The northern bobwhite quail is a small rotund, ground dwelling bird. Adults grow to about 10 inches long with 15-inch wingspan. This quail has a mottled brown, buff, white, black and gray body with a short, dark tail. Males have a white throat with a white brow stripe. Females and immature quail have buff-colored throats and eye bands. The northern bobwhite quail range is concentrated in the central and eastern portion of the United States. Northern bobwhite quail can also be found in Washington, Oregon and parts of eastern Mexico. In Maryland, bobwhite quail can be found throughout the state, but the largest populations can be found in southern Maryland as well as on the Eastern Shore.
The bobwhite quail can usually be found year round in brushy pastures, hedgerows, and grasslands and woodlands with sufficient cover and food. Quail are usually not far from thick vegetation such as low shrubs and brambles that they use to escape from predators. They utilize grasses and weeds for nesting and raising young. Often, the right combination of these habitat types are found in weedy fencerows, woodland edges, roadsides and at the edge of agricultural fields.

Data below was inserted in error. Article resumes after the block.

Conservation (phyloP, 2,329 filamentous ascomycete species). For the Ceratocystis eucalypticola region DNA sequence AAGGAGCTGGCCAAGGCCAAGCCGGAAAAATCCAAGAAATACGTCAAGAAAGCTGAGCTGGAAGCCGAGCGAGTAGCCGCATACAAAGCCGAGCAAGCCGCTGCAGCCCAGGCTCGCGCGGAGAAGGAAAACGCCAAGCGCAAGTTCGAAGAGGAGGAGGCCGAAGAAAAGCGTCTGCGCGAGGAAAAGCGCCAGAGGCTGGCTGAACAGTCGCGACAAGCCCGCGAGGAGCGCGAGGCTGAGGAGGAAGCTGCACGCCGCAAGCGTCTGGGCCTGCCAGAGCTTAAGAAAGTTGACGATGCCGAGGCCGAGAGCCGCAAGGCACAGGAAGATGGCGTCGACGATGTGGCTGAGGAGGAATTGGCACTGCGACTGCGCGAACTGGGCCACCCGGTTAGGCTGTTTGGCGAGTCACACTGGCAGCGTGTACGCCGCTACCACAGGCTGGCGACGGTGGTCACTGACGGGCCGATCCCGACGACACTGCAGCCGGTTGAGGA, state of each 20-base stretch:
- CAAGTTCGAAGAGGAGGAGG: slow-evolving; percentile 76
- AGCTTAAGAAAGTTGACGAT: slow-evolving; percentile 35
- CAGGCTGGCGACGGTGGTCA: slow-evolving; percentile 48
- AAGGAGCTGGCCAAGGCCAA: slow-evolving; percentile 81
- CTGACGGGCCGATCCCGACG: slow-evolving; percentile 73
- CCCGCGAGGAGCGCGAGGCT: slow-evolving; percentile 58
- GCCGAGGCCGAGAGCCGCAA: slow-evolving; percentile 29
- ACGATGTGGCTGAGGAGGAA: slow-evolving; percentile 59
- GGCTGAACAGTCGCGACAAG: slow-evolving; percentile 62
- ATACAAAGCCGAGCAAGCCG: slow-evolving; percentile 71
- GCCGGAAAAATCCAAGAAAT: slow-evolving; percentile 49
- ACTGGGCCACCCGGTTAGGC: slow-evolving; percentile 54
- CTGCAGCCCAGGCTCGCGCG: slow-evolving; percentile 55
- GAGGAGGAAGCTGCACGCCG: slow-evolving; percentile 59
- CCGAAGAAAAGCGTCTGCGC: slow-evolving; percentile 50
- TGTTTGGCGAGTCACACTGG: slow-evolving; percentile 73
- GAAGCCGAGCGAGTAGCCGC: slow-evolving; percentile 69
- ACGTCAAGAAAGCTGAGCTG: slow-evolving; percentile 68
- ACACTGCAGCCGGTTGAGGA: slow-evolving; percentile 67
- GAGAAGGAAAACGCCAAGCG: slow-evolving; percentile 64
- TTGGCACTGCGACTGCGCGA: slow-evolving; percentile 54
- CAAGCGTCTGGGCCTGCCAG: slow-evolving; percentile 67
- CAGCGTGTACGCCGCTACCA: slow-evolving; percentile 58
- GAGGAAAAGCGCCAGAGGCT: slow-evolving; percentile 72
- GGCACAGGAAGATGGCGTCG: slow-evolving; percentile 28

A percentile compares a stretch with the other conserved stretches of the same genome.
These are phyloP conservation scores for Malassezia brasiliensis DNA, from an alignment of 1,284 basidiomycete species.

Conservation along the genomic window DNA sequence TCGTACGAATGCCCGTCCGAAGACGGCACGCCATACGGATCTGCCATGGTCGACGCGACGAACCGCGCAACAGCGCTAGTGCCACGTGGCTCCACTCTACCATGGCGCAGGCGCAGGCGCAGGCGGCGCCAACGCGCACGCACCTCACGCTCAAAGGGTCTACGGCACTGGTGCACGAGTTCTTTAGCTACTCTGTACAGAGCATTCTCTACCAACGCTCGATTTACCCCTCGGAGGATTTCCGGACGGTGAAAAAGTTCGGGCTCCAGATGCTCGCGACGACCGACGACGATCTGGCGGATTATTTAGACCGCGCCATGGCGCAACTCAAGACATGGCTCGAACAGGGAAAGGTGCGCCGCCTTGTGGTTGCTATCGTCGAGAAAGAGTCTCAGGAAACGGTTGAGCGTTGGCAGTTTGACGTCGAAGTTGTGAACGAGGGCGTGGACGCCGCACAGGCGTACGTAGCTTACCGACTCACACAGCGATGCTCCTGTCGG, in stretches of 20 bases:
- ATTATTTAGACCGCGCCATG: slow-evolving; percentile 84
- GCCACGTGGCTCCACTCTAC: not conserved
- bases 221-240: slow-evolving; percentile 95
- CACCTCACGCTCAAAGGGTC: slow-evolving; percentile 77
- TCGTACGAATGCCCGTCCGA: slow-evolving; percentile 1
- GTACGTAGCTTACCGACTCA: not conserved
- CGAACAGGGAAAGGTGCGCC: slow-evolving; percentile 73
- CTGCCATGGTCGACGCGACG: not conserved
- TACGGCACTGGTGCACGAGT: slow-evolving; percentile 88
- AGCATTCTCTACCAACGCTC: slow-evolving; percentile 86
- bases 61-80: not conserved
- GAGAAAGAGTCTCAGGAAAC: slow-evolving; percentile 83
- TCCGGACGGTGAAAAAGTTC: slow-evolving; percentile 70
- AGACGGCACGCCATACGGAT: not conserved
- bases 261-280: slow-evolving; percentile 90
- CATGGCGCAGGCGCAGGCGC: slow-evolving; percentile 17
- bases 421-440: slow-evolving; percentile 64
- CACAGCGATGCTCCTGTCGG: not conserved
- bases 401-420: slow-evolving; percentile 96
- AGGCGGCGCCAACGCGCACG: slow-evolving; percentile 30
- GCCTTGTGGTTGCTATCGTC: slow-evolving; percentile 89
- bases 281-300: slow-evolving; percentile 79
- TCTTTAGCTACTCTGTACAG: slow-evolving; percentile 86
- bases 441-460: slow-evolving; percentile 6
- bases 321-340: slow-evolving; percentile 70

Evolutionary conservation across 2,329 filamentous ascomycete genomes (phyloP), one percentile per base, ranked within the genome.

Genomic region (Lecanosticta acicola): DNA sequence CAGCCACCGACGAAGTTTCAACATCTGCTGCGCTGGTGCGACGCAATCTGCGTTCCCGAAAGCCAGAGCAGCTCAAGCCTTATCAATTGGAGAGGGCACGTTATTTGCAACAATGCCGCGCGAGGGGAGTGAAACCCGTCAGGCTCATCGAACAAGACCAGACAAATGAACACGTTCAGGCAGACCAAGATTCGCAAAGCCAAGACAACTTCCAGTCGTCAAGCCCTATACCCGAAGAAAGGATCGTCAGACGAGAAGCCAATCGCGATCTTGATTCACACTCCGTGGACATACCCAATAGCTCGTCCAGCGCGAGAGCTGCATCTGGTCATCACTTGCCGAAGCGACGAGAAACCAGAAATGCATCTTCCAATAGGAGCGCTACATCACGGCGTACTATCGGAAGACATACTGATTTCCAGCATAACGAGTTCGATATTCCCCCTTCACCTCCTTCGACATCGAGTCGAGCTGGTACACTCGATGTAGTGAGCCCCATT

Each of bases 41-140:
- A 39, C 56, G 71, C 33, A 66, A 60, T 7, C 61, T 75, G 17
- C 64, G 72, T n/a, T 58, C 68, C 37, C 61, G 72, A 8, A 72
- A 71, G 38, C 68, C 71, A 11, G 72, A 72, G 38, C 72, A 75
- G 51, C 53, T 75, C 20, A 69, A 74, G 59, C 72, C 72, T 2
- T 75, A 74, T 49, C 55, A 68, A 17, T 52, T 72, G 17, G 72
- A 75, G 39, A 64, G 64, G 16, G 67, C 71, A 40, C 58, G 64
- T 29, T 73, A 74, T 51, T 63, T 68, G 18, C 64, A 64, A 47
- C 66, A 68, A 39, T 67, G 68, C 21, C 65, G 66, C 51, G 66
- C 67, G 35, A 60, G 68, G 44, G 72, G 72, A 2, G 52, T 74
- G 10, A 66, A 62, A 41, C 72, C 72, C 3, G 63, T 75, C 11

While the northern bobwhite quail's diet contains a variety of vegetation, seeds, and insects, the majority of their diet consists of seeds from annual plants. Common grain crops such as corn, sorghum, wheat and soybeans are often highly sought after in addition to various legumes like lespedezas and partridge peas. The quail’s diet also varies by season and age. In the spring, males and females will leave their groups to pair off, court and mate. The male and the female choose a nest site together on the ground in dense brush, and both help build a shallow depression lined with grass and leaves. They often weave other materials into an arch over the nest.
After the nest is built, the female generally will lay one egg a day. The average clutch size is 12 to 15 eggs. The female is mostly responsible for egg incubation, though occasionally the male will also assist. The eggs incubate for 23 to 24 days, and the young leave the nest shortly after hatching. Both parents will lead the young birds to food and will care for them for 14–16 days until their first flight. These birds can raise 1-2 broods annually. The male’s call consists of a clear, whistled “bob-white” or “poor, bob-white.” In addition, bobwhites also make a variety of clucks.